The New Jersey “Millville Dallas Airmotive Plant Job Loss Notification Act” (“NJ WARN Act” or “Act”), which requires covered employers to provide employees (and designated state and local government officials) with advance notice of covered “mass layoffs,” the shutdown of an establishment, or transfers of operations, was recently amended to place more onerous obligations on New Jersey employers. Senate Bill 3170, which becomes effective July 19, 2020, requires employers to provide 90 days’ (instead of 60 days’) notice to affected employees. The Act also contains enhanced severance provisions, requiring employers to pay severance to all affected employees, even those who receive proper notice under the Act.
As a preliminary matter, many of the NJ WARN Act’s definitions have been amended, greatly expanding the Act’s reach. For example, “employer” is now more broadly defined to include “any individual, partnership, association, corporation, or any person or group of persons acting directly or indirectly in the interest of an employer in relation to an employee, and includes any person who, directly or indirectly, owns and operates the nominal employer, or owns a corporate subsidiary that, directly or indirectly, owns and operates the nominal employer or makes the decision responsible for the employment action that gives rise to a mass layoff subject to notification.” Under this expanded definition, the amended law imposes liability on individuals who are found to be involved in a violation of the Act. Also, the Act’s definition of “establishment” has expanded to include “a single location or a group of locations, including any facilities located” in New Jersey. Previously, facilities had to be across the street from each other, or from an office or industrial park to constitute an establishment.
The NJ WARN Act now applies to employers with at least 100 part-time and full-time employees, whereas in the past only full-time employees were counted in calculating the number of employees to trigger WARN obligations. The inclusion of part-time employees also applies to “mass layoffs” (triggering WARN obligations), which is now defined to include a reduction in force, resulting in the termination of employment of 50 or more part-time and full-time employees (during any 30 day period), at or reporting to an establishment, and the Act no longer requires that the number of employees terminated represents at least one third of the employees at the “establishment.” Thus, employers with various offices in the State—even if not close in proximity—will soon be subject to WARN notification requirements if terminating more than 50 employees—full-time or not.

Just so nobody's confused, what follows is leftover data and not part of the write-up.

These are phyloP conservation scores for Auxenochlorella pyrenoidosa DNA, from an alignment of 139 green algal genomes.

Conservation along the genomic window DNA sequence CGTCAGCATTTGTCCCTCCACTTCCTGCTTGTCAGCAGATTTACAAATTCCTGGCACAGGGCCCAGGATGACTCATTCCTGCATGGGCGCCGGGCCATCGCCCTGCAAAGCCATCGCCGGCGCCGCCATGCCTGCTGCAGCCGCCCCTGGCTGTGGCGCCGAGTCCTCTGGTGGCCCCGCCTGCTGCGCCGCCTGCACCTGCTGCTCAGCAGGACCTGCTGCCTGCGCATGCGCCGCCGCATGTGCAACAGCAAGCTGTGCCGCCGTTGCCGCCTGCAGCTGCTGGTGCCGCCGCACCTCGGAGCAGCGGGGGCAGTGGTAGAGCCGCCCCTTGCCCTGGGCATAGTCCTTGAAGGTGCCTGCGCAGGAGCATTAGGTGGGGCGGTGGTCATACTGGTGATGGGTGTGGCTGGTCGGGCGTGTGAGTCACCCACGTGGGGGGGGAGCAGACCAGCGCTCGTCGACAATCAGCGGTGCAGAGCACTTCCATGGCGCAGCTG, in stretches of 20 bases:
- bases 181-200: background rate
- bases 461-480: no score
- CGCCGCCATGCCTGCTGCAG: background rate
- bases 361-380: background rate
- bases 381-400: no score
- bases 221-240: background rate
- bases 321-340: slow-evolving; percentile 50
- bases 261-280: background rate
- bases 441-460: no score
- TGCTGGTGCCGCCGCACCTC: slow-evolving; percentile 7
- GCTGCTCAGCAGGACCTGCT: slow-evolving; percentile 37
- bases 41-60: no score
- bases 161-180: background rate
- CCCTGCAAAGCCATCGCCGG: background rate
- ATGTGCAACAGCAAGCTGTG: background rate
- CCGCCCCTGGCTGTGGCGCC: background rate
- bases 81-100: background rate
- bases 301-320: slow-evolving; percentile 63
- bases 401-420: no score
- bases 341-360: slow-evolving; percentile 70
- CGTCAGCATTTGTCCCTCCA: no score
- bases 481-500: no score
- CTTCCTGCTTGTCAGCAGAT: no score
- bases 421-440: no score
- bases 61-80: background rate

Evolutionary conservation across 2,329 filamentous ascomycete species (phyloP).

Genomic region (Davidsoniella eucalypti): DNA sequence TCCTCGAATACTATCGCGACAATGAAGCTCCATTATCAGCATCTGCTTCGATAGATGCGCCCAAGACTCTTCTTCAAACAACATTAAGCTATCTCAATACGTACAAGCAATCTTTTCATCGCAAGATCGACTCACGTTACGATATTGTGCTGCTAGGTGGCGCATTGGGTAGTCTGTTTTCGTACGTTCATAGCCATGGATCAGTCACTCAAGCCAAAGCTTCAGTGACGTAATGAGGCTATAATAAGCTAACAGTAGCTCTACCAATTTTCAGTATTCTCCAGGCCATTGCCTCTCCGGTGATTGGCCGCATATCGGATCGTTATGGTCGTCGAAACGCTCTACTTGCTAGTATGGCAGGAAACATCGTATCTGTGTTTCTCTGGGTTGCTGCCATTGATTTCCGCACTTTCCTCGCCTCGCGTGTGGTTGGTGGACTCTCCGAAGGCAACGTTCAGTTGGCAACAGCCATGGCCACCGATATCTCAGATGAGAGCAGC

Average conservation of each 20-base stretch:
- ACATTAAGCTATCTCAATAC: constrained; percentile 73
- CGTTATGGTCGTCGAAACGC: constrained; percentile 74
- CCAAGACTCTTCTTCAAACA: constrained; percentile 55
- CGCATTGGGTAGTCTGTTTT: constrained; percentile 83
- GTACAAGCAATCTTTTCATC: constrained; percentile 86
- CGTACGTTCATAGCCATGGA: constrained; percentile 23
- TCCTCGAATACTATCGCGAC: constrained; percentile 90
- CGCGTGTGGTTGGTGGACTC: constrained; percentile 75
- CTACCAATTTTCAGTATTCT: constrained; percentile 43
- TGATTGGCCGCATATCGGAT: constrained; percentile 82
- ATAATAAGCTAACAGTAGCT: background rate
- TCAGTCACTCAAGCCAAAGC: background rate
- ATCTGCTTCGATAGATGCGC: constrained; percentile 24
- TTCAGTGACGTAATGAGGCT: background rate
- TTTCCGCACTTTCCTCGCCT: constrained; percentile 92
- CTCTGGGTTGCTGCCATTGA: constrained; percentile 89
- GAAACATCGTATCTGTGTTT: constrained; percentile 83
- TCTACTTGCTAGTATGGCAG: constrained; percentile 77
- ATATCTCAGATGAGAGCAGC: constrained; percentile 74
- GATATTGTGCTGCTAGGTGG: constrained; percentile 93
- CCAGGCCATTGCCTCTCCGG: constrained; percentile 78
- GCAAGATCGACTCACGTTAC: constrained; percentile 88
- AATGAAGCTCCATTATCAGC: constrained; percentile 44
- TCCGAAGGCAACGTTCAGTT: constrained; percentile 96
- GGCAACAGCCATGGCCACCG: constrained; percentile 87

Significantly, the NJ WARN Act provides that severance (equal to one week of pay for each full year of employment) be paid to affected (part- and full-time) employees “as compensation” for “back pay and losses associated with the termination of the employment relationship,” and is considered to be “earned in full” upon termination of the employment relationship. Prior to the amendment, severance was only paid if an employer failed to give proper notice. If an employer fails to comply with NJ WARN’s requisite 90-day notice, an employer must provide an affected employee with an additional four weeks of pay. Further, the right to severance cannot be waived unless such waiver has been approved by the Commissioner of Labor or court of competent jurisdiction. The Act, however, does not provide guidance as to the circumstances under which the Commissioner or court would waive an employee’s right to severance.
As previously mentioned, the amended law will take effect on July 19, 2020. In preparation, employers should begin to update their policies accordingly and carefully plan how to structure any future reductions in force, if possible, to avoid impact of the NJ WARN Act. In the event a reduction in force cannot be structured to avoid the law’s implications, employers may want to establish a reserve for any severance that will have to be paid in accordance with the amended Act.
If you have any questions regarding this blog, please feel free to contact an attorney in the Gibbons Employment & Labor Law Department.